From my list on what makes commodities traders tick.

Who am I?

After graduating from the University of Illinois in 1989 with an LAS degree in communications and a knack for artwork, I had no idea what I wanted to do. That was until my brother pulled me from my low-paid art job in Chicago to work as a clerk on the floor of the Chicago Mercantile Exchange. I eventually became a trader on that same floor, as well as an oil and gas dealer in New York. Screaming and yelling in the trading pits while money moved back and forth with a shout and a hand signal I learned more about investing, trading, and human nature through osmosis than I ever could in an MBA course.

Brad's book list on what makes commodities traders tick

Brad Schaeffer Why did Brad love this book?

A relatively new arrival on the list, Dreyfuss’s diligently crafted book is the most in-depth look at one of Wall Street’s most spectacular, if lesser-known, collapses in 2006.

The book takes us through the rise of two forces in energy trading embarking on a collision course that would be the ruin of one and an immense windfall of the other. Amaranth hedge fund was an up-and-comer and darling of the hedge fund space. Boasting stellar returns on its several billion in capital, it was able to raise massive sums to hand over to its wunderkind energy trading guru, the Canadian Brian Hunter.

Hunter had set out to dethrone John Arnold at Centaurus (the former Enron whiz kid and youngest member of the Forbes 400) as the biggest energy derivatives trader on the Street. Hunter’s ego soon got him into trouble when a series of disastrous and massively overleveraged bets collapsed,…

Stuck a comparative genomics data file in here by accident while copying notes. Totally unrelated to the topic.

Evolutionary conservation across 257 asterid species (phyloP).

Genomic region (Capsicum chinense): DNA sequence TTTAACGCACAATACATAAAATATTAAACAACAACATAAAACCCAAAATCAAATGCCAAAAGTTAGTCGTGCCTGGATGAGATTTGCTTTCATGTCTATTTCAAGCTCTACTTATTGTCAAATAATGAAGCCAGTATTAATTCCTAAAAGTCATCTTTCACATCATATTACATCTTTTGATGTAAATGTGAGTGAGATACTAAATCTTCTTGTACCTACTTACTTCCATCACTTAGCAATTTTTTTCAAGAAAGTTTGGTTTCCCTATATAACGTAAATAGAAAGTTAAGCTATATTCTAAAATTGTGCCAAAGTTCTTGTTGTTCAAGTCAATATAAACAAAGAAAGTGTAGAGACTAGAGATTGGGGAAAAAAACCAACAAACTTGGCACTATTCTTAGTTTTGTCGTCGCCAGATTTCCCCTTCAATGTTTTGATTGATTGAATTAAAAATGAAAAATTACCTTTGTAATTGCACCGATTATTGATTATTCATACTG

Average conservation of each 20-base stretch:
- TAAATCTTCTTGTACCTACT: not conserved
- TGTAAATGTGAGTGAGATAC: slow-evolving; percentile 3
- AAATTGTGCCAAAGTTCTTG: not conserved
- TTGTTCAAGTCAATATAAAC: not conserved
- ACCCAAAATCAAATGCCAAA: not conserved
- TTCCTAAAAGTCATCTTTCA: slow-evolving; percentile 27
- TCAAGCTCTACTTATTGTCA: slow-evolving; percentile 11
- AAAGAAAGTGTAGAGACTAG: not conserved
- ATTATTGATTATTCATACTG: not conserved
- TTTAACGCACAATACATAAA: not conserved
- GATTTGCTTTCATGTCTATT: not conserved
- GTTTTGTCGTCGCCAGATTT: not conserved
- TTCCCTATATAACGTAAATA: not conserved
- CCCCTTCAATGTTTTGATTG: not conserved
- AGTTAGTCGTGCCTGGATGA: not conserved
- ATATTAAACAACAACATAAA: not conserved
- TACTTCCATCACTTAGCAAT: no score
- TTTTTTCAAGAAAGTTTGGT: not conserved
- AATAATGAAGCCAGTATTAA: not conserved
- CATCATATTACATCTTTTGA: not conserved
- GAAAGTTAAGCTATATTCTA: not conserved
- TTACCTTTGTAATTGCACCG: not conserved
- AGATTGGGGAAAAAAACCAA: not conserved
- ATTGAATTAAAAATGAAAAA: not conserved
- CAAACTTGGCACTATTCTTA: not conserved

By Barbara T. Dreyfuss,

Why should I read it?

2 authors picked Hedge Hogs as one of their favorite books, and they share why you should read it.

What is this book about?

For readers of The Smartest Guys in the Room and When Genius Failed, the definitive take on Brian Hunter, John Arnold, Amaranth Advisors, and the largest hedge fund collapse in history

At its peak, hedge fund Amaranth Advisors LLC had more than $9 billion in assets. A few weeks later, it completely collapsed. The disaster was largely triggered by one man: thirty-two-year-old hotshot trader Brian Hunter. His high-risk bets on natural gas prices bankrupted his firm and destroyed his career, while John Arnold, his rival at competitor fund Centaurus, emerged as the highest-paid trader on Wall Street. Meticulously researched and…


Book cover of Less Than Zero

Nash Jenkins Author Of Foster Dade Explores the Cosmos

From my list on teenage sentimentality.

Who am I?

I do not remember a time when I wasn’t captivated by stories about adolescence. This was the case when I myself was a teenager—when I sought in these overwrought sagas the sort of sentimental melodrama that eluded the banality of my own life—but curiously it’s no less true at thirty, for reasons that are fundamentally the same but somehow more urgent. Becoming an adult is an exercise in hardening; to grow up is to forget what it’s like to be beholden to one’s own autobiographical romance. The following titles offer a respite from the cynicism that is adulthood; as a writer and a human, I'm forever in their debt.

Nash's book list on teenage sentimentality

Nash Jenkins Why did Nash love this book?

“Sentimental” is maybe the last word you’d use to describe Ellis’ fiction, but Less Than Zero is an elegant proof that form needn’t follow function.

For all the sparseness of its language and pitilessness of its characters, there is a profound empathy for its narrator Clay, a pensive college freshman who’s returned home to California for Christmas break. Clay expends no outward moral judgment on the depravity of those who populate his very Gothic Los Angeles, but we come to intuitively understand his reticence as less a disposition than a defense.